Biden should reverse course on China The US administration is making a strategic mistake in carrying on with Donald Trump’s hardline policies towards China, writes Kishore Mahbubani, distinguished fellow at the National University of Singapore. A fear of being seen as “soft” on China stands in the way of economic and diplomatic progress. (FT)
Burnout: the next health crisis? Both the coronavirus pandemic and arduous work hours are taking their toll. This series provides analysis of one of the biggest problems facing businesses and their employees and includes personal stories and tips on how to avoid it. (FT)
How Ken Griffin rebuilt Citadel’s ramparts In the aftermath of the financial crisis, Citadel was on the brink of collapse. Today, after navigating the market fallout from the pandemic, the Chicago-based hedge fund has cemented its reputation as one of the industry’s titans. (FT)
Ken Griffin © FT montage; Reuters
The world’s wealthiest Jeff Bezos is the world’s richest person for the fourth year running, according to Forbes’ annual billionaires list. Four people on the list top $100bn or more in net worth. Explore the list here. (Forbes)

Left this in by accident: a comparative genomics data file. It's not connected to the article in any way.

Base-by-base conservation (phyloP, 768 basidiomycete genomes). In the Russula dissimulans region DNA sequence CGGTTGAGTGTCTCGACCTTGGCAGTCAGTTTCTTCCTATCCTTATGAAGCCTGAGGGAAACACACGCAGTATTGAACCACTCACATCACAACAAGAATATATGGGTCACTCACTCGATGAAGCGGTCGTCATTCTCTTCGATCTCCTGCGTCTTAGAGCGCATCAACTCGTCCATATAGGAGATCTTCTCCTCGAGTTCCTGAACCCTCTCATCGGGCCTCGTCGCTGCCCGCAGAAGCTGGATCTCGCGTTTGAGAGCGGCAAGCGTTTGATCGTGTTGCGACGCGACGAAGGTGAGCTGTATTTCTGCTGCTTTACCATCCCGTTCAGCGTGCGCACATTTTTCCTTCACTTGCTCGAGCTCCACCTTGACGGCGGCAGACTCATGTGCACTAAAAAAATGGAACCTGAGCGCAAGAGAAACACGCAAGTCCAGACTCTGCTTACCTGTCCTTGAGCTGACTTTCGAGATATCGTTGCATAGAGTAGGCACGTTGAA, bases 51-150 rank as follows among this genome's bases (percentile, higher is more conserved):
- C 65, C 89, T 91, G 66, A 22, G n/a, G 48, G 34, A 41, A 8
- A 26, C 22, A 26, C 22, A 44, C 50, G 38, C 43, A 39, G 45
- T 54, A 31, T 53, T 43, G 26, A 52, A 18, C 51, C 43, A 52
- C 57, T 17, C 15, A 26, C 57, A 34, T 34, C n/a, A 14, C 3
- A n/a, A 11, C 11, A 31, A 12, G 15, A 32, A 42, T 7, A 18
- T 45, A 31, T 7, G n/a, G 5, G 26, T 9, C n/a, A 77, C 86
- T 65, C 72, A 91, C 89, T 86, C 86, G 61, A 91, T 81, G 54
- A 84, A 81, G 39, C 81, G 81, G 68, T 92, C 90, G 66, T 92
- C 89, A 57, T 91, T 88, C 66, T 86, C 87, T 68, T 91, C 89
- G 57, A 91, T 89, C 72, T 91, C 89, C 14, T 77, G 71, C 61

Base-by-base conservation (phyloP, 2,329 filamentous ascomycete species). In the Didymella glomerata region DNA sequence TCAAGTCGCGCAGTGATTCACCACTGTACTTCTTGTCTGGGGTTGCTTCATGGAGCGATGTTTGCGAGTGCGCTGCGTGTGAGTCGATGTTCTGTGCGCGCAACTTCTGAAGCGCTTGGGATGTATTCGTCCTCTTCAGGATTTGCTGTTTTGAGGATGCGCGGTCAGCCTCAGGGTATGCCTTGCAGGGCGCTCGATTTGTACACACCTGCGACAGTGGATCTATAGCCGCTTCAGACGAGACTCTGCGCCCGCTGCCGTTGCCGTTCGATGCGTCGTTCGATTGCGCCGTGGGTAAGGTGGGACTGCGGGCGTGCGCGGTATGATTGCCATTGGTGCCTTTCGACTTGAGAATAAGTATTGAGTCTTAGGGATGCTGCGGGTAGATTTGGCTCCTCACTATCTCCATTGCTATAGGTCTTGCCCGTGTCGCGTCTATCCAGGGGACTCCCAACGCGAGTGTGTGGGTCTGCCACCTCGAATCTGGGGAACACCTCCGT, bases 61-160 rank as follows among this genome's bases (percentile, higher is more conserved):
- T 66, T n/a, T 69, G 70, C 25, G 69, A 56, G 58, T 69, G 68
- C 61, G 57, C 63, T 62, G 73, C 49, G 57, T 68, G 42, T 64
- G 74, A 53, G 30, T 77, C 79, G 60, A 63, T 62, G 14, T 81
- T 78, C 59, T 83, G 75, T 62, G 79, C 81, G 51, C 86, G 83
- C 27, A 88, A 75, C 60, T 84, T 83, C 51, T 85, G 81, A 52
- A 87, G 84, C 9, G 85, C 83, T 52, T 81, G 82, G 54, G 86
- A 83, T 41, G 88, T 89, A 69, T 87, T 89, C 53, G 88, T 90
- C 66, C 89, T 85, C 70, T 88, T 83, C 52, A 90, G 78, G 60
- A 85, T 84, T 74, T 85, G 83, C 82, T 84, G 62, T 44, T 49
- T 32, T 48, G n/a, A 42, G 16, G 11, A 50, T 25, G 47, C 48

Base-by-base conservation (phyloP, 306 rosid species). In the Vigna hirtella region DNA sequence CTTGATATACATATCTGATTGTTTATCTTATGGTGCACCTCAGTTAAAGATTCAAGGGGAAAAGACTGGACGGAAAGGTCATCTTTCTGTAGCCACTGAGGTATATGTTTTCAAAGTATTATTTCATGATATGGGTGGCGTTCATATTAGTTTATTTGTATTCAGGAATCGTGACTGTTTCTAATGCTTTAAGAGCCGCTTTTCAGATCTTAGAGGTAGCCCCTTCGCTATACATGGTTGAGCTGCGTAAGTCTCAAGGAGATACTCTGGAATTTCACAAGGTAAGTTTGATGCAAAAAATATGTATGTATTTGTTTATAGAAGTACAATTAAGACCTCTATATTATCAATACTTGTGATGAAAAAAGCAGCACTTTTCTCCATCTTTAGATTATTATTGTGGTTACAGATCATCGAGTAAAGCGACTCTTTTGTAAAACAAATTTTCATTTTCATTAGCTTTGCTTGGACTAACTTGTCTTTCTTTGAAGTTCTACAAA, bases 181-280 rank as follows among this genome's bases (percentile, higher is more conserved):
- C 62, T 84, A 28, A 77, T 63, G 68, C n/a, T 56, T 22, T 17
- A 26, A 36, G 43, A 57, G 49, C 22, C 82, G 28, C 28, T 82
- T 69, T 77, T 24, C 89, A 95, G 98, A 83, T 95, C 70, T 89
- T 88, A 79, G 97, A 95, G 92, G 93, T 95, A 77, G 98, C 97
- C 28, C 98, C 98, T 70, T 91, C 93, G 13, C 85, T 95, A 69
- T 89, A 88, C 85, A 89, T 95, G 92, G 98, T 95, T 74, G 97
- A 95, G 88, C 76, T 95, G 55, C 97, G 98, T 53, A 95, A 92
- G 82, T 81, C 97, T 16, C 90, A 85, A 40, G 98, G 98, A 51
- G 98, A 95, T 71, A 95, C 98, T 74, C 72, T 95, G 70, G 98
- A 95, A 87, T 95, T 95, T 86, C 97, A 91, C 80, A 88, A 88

Covid has upended the out-of-office email. Hooray! Unusual out-of-office messages Pilita Clark has seen over the past 12 fraught months tell a story of a year of working life that no one expected to start, and which sometimes seems as if it will never end. The humble auto-reply has come into its own now that time off really has to mean time off. (FT)
Video of the day
How Covid has strained the world’s ports The FT’s Trade Secrets editor Claire Jones says few places of business have faced the pressures of the pandemic quite as much as the world's ports. (FT)